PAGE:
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Whats the coarsest benchstone you know of?

Discussion in 'Maintenance, Tinkering & Embellishment' started by lerner, Dec 23, 2008.

  1. lerner

    lerner

    99
    Sep 1, 2008
    Im looking for a benchstone which would remove the most stock, even for the hardest metals. Basically the next best thing to a bench-grinding wheel.

    I suppose I need diamond, but an "extra-course" arkansas stone could be faster than a "course" diamond stone, right? I wouldnt know which brand is coursest without feeling them.

    Links to defenseknives.com or knifecenter.com would be helpful:)
     
    Last edited: Dec 23, 2008
  2. hellgap

    hellgap

    Dec 17, 2008
    doing it by hand is ok but old fashioned use a belt sander or a file if you want to hand bomb it.ive got a grinder but most people use belt sanders to fast removal and then fine tume by hand
     
  3. Roger999

    Roger999

    Mar 22, 2008
    DMT extra extra course diamond stones.
     
  4. Jason B.

    Jason B. KnifeMaker / Craftsman / Service Provider Knifemaker / Craftsman / Service Provider

    Jun 13, 2007
    The DMT XX-coarse is 120 mesh and should cut faster than any other stone. When it comes to removing stock Diamonds are a man's best friend.
     
  5. Bill DeShivs

    Bill DeShivs KnifeMaker / Craftsman / Service Provider Knifemaker / Craftsman / Service Provider

    Jun 6, 2000
    Come on, guys- it's COARSE!
     
  6. Jason B.

    Jason B. KnifeMaker / Craftsman / Service Provider Knifemaker / Craftsman / Service Provider

    Jun 13, 2007

    Ha, I didn't even see that LOL!
     
  7. thombrogan

    thombrogan

    Nov 16, 2002
    Naniwa makes a 24 grit stone used for flattening other waterstones, but it should work on steel as well. Check out the waterstones section at www.toolsforworkingwood.com
     
  8. Soilarch

    Soilarch

    297
    Oct 15, 2007
    You need a way to vise or hold the blade but I like a 12" $18 Nicholson file. (Mill Bastard or "single cut").

    There's definitely a learning curve. But once I learned that there a many traditional bowhunters who sharpen their broadheads with nothing but a file (and get them shaving sharp) I had to try it.

    It's great. You can hog-off metal or get a fairly nice, albeit "toothy" edge by varying pressure and technique. My attempts to get shaving-sharp are about 50/50. Give me a piece of 2000grit sandpaper though and I'm in business...as far as broadheads go.

    For 1/10 of what some stones cost its worth a try!
     
  9. knarfeng

    knarfeng senex morosus moderator Staff Member Super Mod Moderator

    Jul 30, 2006
    I was going to say that Norton Crystolon coarse silicon carbide stones are about 100 grit. And they are pretty inexpensive.

    But THOMBROGAN WINS.

    I don't know of anything coarser than a 24.

    Golly, Bill. You made me check my spelling 3 times to make sure I spelled it right.
     
  10. hardheart

    hardheart

    Sep 19, 2001
  11. db

    db

    Oct 3, 1998
    I've taken a 34 grit 1x30 belt sander belt and glued it to the side of a 2x4 and truthfully it was just too darn aggressive. For sharpening I think the DMT XXC hone is my favorite coarse hone. A cheap black silicon hone is a very close second. I've also read that the RazorEdge coarse hone also works great and at its price it is worth a try.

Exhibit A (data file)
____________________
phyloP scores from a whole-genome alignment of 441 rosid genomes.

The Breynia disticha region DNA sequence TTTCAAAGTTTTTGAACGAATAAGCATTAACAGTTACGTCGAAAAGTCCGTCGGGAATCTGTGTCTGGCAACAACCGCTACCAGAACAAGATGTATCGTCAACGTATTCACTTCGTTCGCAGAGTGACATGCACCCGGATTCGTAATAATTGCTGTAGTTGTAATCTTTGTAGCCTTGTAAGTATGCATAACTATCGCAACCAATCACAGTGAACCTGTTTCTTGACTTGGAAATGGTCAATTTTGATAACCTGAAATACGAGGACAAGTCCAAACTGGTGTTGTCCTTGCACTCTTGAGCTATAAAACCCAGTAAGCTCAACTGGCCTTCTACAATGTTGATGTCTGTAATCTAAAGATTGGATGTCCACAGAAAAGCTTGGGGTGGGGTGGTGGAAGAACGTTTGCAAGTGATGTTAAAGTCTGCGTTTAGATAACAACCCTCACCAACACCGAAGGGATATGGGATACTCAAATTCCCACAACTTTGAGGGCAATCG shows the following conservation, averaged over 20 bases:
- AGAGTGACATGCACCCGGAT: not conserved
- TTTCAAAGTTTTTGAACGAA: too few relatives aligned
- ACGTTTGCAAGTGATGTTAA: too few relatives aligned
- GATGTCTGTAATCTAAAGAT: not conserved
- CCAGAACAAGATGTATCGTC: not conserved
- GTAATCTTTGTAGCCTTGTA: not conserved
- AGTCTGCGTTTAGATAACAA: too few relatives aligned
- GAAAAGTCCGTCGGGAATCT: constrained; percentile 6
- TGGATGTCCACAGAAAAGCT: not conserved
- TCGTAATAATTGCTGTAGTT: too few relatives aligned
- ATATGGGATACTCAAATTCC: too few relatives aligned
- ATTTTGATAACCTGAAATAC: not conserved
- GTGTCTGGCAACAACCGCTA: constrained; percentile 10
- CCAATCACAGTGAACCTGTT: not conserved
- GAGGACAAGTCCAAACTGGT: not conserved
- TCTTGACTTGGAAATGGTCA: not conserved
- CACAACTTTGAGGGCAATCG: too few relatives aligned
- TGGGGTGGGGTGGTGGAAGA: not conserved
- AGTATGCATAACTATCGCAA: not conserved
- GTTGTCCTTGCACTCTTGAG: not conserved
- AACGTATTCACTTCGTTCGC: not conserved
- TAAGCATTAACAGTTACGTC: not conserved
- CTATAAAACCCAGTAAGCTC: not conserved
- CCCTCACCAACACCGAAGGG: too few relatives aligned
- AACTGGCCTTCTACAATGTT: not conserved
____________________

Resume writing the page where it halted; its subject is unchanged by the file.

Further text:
12. Soilarch

    Soilarch

    297
    Oct 15, 2007

    Heck Hardheart, I forgot most broadheads are only hardened to the mid 50s at most. (Some reach high 50s and a few stay in the 40s) Axes/machetes are also very soft compared to a nice piece of treated D2 or 1095.

    Now I have to actually get over my fear of scratching my pretty knife blades and see if my Nicholasons will even "catch" on the harder steels. I'm thinking my [email protected] is a lost cause but will get back to the gang about my AUS8/6,420, S30V, 1095, and ATS34. (I think that cover most of my collection.) Pretty sure they'll catch on my Bucks and the AUS blades...as they seem much softer from experience in sharpening and use.
     
  13. donny bee

    donny bee Banned BANNED

    342
    Dec 23, 2008
    Dmt course or extra course will most likely work for you.
     
  14. 65535

    65535

    Mar 14, 2007
    A DMT Coarse stone will do anything you need, the XCoarse and XXCoarse will do it faster, but require more time removing the deeper scratch pattern. IMHO for hand work DMT's are the best bet for the lower grits, as you move up to normal sharpening use then you can choose whatever you prefer.
     
    Last edited: Dec 25, 2008
  15. Bill DeShivs

    Bill DeShivs KnifeMaker / Craftsman / Service Provider Knifemaker / Craftsman / Service Provider

    Jun 6, 2000
    coarse!
     
  16. Idaho Jarhead

    Idaho Jarhead

    Nov 2, 2007
    Of coarse it is!!

    Get it right, guys. :D
     
    Last edited: Dec 25, 2008
  17. kc custom

    kc custom KnifeMaker / Craftsman / Service Provider Knifemaker / Craftsman / Service Provider

    Apr 20, 2005
    You could drag it behind a camoflaged motor home! (sorry I just had to) LOL
    Ken.
     
  18. John Frankl

    John Frankl

    Oct 16, 2001
    And who has the best price on very, very large DMT XXCoarse and XCoarse stones?

    Thanks,

    John
     
  19. ksskss

    ksskss

    259
    May 25, 2006
    Here's the 24 grit in the large size that Thom is referring to:

    [​IMG]

    It's pretty agressive.

    ---
    Ken
     

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